And then you have naked children walking in fetid refuse dumps, and half-naked men in filthy, begrimed makeshift huts fishing on the bank of the river. We all know these are atypical scenes.
But the object of the report is not to highlight the desperate state of the Niger Delta, but to provide a journalistic endorsement (by an “African” journalist) that Africa is indeed (still) the “heart of darkness” where people are notoriously superstitious and backward; where people live in a state of nature, wear no clothes, live on trees or at best in mud houses, are untouched by the faintest sprinkle of “modernity”—and maybe in need of a white “savior.”
This caricature of Africa achieves two ends: it reminds white Americans how truly racially superior they are, and makes the Black American population feel so grateful that their ancestors were enslaved by white brutes and brought to America that demands for reparations for slavery not only seem unreasonable but also preposterous. And these calculations have worked perfectly over the years.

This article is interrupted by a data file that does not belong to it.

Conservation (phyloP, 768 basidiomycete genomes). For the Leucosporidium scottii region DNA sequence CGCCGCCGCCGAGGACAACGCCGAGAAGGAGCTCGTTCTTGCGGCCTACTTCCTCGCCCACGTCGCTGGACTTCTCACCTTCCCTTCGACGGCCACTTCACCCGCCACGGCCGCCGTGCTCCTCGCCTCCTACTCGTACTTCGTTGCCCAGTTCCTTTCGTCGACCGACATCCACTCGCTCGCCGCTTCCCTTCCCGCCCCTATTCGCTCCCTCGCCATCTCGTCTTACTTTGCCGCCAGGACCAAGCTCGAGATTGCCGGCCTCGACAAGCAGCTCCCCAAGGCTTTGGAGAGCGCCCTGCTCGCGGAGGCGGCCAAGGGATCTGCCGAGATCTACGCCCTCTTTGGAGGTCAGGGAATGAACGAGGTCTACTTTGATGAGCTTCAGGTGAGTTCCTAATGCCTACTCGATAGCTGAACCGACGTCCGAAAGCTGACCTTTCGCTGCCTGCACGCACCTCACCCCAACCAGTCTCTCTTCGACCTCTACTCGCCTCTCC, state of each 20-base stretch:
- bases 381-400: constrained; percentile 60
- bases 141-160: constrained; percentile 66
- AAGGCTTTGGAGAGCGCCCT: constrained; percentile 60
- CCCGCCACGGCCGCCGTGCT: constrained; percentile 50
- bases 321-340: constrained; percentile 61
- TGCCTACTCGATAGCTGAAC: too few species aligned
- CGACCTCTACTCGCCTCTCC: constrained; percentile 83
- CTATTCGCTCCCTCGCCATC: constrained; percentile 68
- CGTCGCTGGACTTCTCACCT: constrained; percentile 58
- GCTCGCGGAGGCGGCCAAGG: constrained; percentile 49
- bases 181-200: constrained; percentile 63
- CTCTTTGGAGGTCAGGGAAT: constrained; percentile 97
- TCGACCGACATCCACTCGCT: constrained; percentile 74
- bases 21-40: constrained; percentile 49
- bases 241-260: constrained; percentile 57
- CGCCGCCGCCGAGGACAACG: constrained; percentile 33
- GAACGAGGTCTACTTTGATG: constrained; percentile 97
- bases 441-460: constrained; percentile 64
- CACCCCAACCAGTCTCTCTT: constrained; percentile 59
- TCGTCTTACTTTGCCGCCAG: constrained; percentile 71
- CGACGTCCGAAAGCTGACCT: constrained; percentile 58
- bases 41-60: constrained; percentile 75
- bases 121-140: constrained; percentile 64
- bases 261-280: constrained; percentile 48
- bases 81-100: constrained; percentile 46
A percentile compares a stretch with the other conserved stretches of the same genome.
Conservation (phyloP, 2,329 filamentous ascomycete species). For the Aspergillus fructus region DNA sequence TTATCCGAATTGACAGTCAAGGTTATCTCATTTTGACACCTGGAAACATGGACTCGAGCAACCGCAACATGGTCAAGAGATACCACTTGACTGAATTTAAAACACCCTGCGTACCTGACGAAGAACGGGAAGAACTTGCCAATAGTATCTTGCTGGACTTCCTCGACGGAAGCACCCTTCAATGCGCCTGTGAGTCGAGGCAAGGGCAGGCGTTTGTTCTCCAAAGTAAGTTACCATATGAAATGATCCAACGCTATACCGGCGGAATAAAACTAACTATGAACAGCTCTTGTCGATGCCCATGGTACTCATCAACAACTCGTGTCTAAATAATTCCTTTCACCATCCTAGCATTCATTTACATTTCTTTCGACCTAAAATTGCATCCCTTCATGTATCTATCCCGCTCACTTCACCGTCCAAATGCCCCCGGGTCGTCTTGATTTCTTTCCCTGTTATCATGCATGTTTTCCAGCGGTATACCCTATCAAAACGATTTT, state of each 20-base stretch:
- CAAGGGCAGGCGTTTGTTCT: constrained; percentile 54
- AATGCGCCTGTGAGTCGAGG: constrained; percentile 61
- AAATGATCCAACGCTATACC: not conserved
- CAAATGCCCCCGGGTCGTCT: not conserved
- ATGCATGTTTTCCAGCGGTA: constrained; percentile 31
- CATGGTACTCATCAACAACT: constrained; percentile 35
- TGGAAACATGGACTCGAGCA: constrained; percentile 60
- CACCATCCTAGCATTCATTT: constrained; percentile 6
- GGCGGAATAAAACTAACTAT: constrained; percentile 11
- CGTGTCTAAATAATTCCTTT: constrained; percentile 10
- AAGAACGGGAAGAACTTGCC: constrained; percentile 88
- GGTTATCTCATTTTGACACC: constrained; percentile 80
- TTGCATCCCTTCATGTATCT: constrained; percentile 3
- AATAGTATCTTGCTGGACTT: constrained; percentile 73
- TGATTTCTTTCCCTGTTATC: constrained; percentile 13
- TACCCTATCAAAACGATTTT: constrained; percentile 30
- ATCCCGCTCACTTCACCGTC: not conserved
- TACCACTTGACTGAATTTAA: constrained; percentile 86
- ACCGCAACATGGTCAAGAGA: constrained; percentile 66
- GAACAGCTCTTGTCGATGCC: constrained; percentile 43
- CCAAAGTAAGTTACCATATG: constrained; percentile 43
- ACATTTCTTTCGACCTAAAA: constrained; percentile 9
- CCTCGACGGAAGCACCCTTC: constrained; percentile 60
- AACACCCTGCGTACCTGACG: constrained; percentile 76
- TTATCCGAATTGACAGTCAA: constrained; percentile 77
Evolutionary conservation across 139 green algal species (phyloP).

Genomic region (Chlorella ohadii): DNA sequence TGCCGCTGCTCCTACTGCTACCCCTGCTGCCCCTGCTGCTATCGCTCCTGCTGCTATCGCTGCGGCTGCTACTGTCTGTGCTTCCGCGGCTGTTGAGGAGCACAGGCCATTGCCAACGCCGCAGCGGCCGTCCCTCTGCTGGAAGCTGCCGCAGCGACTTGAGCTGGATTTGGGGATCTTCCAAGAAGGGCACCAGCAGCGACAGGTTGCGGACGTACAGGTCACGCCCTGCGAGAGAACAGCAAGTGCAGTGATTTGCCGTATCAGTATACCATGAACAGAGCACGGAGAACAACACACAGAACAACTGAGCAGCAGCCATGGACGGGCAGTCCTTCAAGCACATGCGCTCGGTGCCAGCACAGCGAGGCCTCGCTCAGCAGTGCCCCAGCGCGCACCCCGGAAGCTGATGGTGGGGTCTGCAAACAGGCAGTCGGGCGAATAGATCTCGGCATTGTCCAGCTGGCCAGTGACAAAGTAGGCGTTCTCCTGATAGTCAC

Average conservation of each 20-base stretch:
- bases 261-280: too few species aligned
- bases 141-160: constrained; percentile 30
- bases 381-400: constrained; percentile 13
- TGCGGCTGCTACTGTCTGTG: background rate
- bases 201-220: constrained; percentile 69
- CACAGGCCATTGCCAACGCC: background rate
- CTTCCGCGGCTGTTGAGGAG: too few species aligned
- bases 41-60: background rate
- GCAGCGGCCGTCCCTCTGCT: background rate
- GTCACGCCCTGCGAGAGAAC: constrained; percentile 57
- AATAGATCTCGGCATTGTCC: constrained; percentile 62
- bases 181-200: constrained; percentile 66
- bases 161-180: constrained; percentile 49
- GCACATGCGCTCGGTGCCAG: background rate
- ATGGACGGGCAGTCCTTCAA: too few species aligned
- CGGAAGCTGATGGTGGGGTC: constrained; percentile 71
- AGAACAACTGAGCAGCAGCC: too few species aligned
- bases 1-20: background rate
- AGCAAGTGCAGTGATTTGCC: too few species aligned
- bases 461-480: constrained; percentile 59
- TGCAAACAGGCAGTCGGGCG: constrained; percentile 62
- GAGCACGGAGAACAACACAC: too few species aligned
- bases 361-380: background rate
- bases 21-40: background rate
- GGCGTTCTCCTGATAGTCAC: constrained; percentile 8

The image of Africa (Africa is, of course, invariably presented as if it were a country and not a continent made up of over 50 countries) as an uncharted mass of land dotted with naked or barely clothed savage cannibals is an enduring component of the popular fantasies of Africa in this country.
Because of the persistently, (I would add compulsively) negative (for want of a better word) portrayals of Africa, many Americans (and I imagine Europeans as well) have deep-seated and ice-cold disdain for our continent. The mention of Africa conjures up the image of a backward, primitive, starving, war-torn, disease-infested hellhole. Africa is now a byword for poverty, hunger, disease and everything that is objectionable.
My American friends have told me that as children each time they were scolded by their parents for wasting food, they were almost always reminded that, “there are people starving in Africa who need it.” It is still the case today.
As an undergraduate in mass communication, one of my intellectual interests was media and cultural imperialism. But my exposure to the literature on the portrayals of Africa in the Western media did not prepare me for what I have been witnessing since I’ve lived in this country.